About12th June 13th July 2014 (Private View Wed 11th June 6-9pm)
C&C Gallery are pleased to present Pause: works by Barbara Walker, an artist working from the perspective of her own and her family's experience of growing up as an Afro-Caribbean in Birmingham UK and the reaction of those around them.
Works have been selected from two bodies of work, Show and Tell'; a series of works which explore clothing as an expression of identity by the wearer, while at the same time act as an identifier for those watching. Although both wearer and watcher may inhabit the same âculture', signifiers are received and interpreted in disparate ways, leading to or a demonstration of racial conflict depending on whose perspective you view it from.
Walker produces powerful political works that display excellent technical skill at the same time as offering a glimpse into her personal life and those around her. âFinto' (2012) Charcoal on paper.
âPause' invites the viewer to stop and consider, for a minute, what the image brings in the first reactionary instance, in comparison to the secondary intellectual consideration of these works. Every crease and pore of the young man's skin, every fold in his clothing and tattoo on his hands has been intricately examined and laboured over by a draftswoman who clearly cares about the person she draws. On the other hand the reality of such men's life outside the home, is that young black men are six times more likely to be stopped and searched by police than young white men. In âLouder than words' Walker's work takes us through the personal and political nuances of being black in contemporary society; stop and search cards and newspaper cuttings are used as backdrops for portraits of her son, large scale drawings focusing on adorned torso's, carefully constructed hairdos and thought out poses show the innocent triggers that often attract unprovoked police attention. The colour of ones' own skin will impact on the reaction we have to these drawings and it is worth taking a moment to contemplate this initial reaction whatever it may be.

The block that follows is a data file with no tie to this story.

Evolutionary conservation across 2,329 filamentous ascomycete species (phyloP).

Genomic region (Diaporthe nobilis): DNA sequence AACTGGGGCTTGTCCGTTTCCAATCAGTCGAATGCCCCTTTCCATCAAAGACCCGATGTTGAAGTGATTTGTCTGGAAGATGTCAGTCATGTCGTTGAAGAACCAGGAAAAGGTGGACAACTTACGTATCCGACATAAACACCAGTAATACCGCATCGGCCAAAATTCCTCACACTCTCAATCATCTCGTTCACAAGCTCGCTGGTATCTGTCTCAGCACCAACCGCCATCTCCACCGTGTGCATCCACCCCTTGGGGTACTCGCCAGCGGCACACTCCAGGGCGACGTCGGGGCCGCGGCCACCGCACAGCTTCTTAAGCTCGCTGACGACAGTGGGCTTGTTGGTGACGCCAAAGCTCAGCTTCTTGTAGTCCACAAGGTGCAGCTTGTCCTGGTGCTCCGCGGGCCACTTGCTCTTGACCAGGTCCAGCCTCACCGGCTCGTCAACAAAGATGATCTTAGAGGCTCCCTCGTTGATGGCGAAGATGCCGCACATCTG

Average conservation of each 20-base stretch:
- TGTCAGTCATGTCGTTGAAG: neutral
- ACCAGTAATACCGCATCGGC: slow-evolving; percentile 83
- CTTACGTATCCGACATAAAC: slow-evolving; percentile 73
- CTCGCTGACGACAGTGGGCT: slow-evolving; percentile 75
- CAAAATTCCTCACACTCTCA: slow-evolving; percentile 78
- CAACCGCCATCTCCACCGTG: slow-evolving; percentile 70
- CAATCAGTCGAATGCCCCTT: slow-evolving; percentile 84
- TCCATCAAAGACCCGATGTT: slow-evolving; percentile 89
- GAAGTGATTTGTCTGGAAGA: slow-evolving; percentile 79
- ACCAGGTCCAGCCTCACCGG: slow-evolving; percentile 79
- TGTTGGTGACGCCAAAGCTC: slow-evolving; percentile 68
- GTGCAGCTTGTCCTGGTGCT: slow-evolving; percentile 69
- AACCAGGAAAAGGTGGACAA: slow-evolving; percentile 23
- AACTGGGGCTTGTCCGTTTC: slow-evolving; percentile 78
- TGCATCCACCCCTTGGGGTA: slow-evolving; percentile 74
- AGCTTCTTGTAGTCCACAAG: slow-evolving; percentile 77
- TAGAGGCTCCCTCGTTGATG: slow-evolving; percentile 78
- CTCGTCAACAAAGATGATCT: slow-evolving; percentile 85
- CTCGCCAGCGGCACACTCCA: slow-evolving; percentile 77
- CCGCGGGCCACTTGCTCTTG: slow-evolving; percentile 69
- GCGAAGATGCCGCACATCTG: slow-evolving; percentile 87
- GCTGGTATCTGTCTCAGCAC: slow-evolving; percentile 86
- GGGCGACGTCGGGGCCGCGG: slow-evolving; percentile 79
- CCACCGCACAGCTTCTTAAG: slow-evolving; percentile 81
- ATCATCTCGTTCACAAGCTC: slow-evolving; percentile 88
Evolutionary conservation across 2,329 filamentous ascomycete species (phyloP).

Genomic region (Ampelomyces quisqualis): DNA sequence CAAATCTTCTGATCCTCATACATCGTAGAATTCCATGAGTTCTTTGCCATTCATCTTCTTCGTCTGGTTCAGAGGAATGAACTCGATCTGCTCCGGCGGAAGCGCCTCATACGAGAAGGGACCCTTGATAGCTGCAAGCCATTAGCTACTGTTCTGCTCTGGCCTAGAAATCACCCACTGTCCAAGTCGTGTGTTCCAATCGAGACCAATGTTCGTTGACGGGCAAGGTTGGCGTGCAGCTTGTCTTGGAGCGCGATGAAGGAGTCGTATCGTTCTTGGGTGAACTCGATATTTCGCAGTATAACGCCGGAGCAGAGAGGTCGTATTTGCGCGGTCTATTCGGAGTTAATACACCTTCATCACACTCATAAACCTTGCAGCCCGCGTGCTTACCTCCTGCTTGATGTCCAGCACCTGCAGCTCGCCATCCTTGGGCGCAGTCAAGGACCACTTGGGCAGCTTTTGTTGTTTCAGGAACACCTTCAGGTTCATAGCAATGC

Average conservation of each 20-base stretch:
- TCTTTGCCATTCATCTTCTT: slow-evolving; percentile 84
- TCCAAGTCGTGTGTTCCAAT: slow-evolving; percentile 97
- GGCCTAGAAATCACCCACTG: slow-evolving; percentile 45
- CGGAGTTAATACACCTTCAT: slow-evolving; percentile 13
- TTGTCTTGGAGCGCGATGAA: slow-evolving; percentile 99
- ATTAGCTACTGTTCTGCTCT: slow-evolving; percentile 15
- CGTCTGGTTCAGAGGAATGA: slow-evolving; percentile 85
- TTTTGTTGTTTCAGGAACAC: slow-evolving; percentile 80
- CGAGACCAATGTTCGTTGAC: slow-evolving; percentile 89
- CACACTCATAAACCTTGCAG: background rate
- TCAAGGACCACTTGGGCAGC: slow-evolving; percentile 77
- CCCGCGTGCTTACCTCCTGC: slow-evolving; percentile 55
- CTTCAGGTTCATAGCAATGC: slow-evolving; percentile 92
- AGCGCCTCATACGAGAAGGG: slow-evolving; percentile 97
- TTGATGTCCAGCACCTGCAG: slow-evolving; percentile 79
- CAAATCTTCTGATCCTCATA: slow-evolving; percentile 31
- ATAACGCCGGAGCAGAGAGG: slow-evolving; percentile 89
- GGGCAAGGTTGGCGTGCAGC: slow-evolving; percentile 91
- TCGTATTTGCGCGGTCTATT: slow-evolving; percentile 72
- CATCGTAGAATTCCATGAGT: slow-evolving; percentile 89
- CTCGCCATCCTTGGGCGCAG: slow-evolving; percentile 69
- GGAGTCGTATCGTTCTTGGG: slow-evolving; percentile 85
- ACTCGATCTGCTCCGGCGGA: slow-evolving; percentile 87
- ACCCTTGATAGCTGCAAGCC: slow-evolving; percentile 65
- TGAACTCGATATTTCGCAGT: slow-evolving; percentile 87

The âPersonal is Political' a âwar cry' of feminists in the 1970s demonstrated the use of consciousness-raising as a form of political action to elicit discussion about such topics as women's inequality and domestic violence. Walker's exposure of male fragility and the emotion with which this is employed exposes the âpersonal' whilst it politically contradicts the stereotyping of black men and their families that we are used too.
The âDichotomy of Kenny' and the âDichotomy of Sean' take this âpersonal' a step further towards a wider direct political arena, phrases taken from the reporting of the killings of two innocent young men: Jean Charles de Menezes, 2005 and Trayvon Martin 2012 highlight the extremity that misinterpreting signifiers such as clothing and identity can go too and the devastating subsequent effect this can have on a society as a whole. In contrast we are simultaneously reminded of the humanity of both the sitter and artist, the delicate execution pointing towards a beautiful vulnerability of young black men in the eyes of those who really know them.
Barbara Walker is an artist based in Birmingham, England. Her practice is inspired by the social, political and cultural realities that inform her life and the lives of those around her. Working primarily in drawing and painting, her work addresses issues such as class, representation, power, and belonging. She has undertaken several residencies and has had a significant number of solo exhibitions. Her work has been included in international exhibitions and she has received a number of awards, residencies and commissions.
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